Tag Archives: Yellow Sea

South Korean Navy finds North’s rocket debris

Kuwait News Agency (KUNA) has been among the first meadia oultets to report that the South Korean Navy has recovered debris from the recent North Korean rocket launch thought to be the remains of the stage one engine.

A KUNA’s source said: “We recovered an object believed to be engine debris of the North Korea’s Long-Range rocket on Thursday night [December 27] from the bottom of the sea 160 kilometres off the western port city of Gunsan.” the source went on to add “It appears to have been damaged a lot from the shock at the time of the crash.”

It is thought that the engine comes from the stage one of the rocket which fell into the Yellow Sea, whilst stage two fell into the sea near the Philippines.

It is thought that the first stage of the three stage rocket was powered by four Rodong missile engines strapped together, whilst the second stage was probably powered by a Scud missile engine.

According to another article written by the New York Times other fragments of the rocket were also found only a couple of days after the Dec. 12. launch, one of which was the rocket’s oxidizer tank. The New York Times quoted a senior military source as saying that the design of the oxidizer tank provided a “Iran connection” to North Korea’s rocket program although no further details were provided as to why this is thought.

It is hoped that the latest discovery will provide other clues to the construction of the rocket.

Richard Clements for TheAviationist.com

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Chinese fighters' pyrotechnic performance during Russia – China war games

An interesting fleet review of the Russia-China joint naval exercise in the Yellow Sea took place on Apr. 26. Chinese and Russian warships, warplanes took part in the final event of the drills that included also live ammunition firing.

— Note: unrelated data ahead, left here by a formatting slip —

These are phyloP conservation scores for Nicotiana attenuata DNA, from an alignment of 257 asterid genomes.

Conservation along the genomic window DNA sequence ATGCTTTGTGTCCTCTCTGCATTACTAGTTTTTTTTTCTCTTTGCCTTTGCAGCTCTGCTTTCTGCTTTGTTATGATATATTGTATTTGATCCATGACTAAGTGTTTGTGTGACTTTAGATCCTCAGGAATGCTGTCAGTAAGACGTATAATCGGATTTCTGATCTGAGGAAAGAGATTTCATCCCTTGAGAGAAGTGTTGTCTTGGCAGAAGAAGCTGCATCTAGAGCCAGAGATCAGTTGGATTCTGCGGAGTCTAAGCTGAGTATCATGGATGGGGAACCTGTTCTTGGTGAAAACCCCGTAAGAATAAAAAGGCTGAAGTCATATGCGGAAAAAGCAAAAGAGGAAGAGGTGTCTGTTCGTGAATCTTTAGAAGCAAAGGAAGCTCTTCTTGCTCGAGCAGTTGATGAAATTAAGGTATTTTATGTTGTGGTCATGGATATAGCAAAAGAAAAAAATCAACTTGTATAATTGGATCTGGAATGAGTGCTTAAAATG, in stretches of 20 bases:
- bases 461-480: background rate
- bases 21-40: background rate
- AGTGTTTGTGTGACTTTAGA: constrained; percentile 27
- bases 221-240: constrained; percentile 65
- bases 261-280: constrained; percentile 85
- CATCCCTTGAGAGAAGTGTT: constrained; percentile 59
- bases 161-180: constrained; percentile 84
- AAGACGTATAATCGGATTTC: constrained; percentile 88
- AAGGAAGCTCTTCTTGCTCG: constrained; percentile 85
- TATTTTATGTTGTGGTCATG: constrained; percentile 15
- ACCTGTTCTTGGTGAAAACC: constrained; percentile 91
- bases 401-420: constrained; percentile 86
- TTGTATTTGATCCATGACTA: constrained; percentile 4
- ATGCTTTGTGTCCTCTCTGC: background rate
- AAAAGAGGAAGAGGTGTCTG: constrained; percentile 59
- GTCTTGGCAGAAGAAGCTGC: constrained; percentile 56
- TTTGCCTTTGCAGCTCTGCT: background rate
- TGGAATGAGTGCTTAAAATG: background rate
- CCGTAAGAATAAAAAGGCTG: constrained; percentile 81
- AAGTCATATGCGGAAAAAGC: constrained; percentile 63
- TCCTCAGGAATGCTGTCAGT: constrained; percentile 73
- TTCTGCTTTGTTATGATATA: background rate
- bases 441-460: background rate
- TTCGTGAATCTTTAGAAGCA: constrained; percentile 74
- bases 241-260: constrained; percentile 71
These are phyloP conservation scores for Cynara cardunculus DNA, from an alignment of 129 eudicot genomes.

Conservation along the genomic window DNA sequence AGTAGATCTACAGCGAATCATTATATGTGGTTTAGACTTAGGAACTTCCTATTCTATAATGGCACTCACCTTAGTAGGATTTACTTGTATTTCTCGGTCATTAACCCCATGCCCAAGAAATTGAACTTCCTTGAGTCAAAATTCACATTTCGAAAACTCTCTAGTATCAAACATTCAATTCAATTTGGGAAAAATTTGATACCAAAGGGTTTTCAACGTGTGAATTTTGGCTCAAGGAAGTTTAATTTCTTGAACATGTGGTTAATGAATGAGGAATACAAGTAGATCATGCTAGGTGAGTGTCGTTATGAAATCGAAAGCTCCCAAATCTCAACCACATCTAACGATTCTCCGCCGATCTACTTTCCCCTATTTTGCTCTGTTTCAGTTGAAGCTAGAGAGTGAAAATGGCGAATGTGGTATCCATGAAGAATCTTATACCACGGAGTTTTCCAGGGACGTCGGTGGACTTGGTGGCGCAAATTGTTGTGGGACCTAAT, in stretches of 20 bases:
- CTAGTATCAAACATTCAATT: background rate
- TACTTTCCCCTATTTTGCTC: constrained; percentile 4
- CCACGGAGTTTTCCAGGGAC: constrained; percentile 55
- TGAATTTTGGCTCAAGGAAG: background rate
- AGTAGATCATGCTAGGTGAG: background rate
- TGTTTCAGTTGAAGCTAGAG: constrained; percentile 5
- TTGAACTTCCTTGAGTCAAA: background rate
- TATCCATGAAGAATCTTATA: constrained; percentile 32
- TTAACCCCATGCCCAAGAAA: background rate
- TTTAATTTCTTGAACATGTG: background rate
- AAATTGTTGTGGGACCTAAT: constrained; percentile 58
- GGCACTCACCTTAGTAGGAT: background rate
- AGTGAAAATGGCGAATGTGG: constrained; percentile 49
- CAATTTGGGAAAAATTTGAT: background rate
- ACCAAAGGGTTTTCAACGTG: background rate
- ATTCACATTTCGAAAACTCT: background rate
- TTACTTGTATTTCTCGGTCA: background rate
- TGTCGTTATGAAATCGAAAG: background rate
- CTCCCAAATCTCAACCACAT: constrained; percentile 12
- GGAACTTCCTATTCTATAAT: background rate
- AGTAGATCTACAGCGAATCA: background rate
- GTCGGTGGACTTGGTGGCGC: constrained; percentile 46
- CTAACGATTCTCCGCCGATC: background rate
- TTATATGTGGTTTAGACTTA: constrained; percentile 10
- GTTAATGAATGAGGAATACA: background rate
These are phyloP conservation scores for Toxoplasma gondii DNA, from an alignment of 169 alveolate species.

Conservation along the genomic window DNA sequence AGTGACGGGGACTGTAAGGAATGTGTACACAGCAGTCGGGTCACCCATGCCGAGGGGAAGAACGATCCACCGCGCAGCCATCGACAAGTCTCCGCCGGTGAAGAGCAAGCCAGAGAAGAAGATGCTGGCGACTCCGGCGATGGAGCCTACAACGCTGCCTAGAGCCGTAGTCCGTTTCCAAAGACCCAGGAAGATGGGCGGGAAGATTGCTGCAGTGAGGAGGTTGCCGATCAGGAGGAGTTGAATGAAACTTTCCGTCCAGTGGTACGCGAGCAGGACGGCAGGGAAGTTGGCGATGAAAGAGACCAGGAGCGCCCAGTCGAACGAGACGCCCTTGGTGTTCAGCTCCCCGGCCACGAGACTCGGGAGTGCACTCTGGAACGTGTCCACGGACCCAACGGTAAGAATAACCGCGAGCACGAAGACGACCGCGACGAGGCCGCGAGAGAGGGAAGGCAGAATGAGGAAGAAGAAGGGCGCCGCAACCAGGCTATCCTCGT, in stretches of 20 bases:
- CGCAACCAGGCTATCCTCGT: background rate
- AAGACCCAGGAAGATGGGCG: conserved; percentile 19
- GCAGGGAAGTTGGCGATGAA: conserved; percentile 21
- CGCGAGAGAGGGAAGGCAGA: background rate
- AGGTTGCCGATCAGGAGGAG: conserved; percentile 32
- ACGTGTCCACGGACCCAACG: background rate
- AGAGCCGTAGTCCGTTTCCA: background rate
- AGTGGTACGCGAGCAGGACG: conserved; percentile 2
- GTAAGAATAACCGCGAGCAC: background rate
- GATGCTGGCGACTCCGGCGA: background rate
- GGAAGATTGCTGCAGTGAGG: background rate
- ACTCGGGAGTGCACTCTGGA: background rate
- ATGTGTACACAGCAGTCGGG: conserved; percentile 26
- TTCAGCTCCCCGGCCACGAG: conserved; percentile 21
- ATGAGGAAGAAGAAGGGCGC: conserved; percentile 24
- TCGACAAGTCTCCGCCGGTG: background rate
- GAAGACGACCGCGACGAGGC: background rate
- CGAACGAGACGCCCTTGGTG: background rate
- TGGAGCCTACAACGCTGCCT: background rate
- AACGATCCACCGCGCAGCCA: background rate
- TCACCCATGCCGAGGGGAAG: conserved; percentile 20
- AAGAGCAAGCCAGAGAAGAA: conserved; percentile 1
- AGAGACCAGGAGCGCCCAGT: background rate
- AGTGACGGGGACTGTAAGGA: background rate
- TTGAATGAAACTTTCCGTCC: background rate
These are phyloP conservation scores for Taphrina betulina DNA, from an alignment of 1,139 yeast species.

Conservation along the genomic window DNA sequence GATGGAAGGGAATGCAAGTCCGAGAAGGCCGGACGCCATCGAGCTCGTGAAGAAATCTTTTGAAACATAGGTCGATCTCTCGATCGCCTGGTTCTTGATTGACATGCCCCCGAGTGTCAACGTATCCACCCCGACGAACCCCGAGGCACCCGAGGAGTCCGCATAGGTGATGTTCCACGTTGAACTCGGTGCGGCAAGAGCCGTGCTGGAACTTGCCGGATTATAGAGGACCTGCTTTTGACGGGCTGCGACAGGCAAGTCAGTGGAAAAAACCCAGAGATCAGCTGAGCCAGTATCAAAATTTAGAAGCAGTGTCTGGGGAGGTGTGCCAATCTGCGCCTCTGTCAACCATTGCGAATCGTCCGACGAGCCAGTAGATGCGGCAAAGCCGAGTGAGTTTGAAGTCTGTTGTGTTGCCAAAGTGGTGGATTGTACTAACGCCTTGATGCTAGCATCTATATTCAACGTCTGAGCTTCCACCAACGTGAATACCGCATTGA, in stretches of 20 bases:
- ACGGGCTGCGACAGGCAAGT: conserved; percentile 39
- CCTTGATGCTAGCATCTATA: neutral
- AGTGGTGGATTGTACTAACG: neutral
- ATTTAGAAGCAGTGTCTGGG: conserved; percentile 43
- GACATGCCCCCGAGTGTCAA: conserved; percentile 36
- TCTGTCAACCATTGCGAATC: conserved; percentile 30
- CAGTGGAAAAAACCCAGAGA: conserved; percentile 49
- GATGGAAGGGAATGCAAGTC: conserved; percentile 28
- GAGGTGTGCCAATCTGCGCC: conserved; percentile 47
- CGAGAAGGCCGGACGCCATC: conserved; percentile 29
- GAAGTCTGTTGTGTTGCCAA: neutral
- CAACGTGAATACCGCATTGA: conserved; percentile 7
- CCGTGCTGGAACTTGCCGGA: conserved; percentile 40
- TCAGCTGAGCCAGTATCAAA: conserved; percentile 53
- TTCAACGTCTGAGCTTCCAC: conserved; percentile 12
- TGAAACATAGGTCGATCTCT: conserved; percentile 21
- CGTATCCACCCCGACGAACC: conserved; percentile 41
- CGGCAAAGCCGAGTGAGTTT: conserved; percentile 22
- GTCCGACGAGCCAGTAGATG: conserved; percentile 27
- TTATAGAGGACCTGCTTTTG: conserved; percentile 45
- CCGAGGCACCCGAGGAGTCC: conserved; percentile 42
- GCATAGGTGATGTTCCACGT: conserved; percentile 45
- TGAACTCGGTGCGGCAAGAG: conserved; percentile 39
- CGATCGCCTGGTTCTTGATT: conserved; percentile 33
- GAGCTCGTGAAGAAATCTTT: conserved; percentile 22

The war games (dubbed “Joint Naval Drill 2012”) seem to be a Moscow and Beijing response to the U.S. naval build-up in the area, where the Chinese and Russians have also to face two US close allies: Japan and South Korea.

Japanese and South Korean surveillance and intelligence gathering planes were frequently spotted shadowing the Russian convoy as it cruised from Vladivostok to the naval base near Qingdao, n the south of China.

Among the warplanes that performed the flyover of the fleet, there were also some People’s Liberation Army Navy Xian JH-7s and J-11s that made abundant use of flares, as the following image, published by Xinhua News Agency show.

Image credit: Xinhua/Zha Chunming

Wanna know where the new Chinese aircraft carrier will be in the next few days? Here it is. A website gives you the coordinates.

This time you don’t need a satellite to get a glimpse of the Varyag in the Yellow Sea. If you wish to know where the refurbished Chinese aircraft carrier will be until Dec. 29, you can simply visit this Chinese website that has just published the coordinates of the points that limit the area of operations of the carrier (most probably taken from a NOTAM or a bulletin issued by maritime authorities to inform other ships of the temporary prohibited area).

I mapped them with Google Earth and took a couple of screenshots in order to give you an idea where the aircraft carrier will operate for its third sea trial cruise.

So what those interested can do is to point their satellites towards the area and send some spyplanes and subs in the vicinity to study the ship’s onboard equipment, its radar and signals signature, and so on.

Image source: fyjs.cn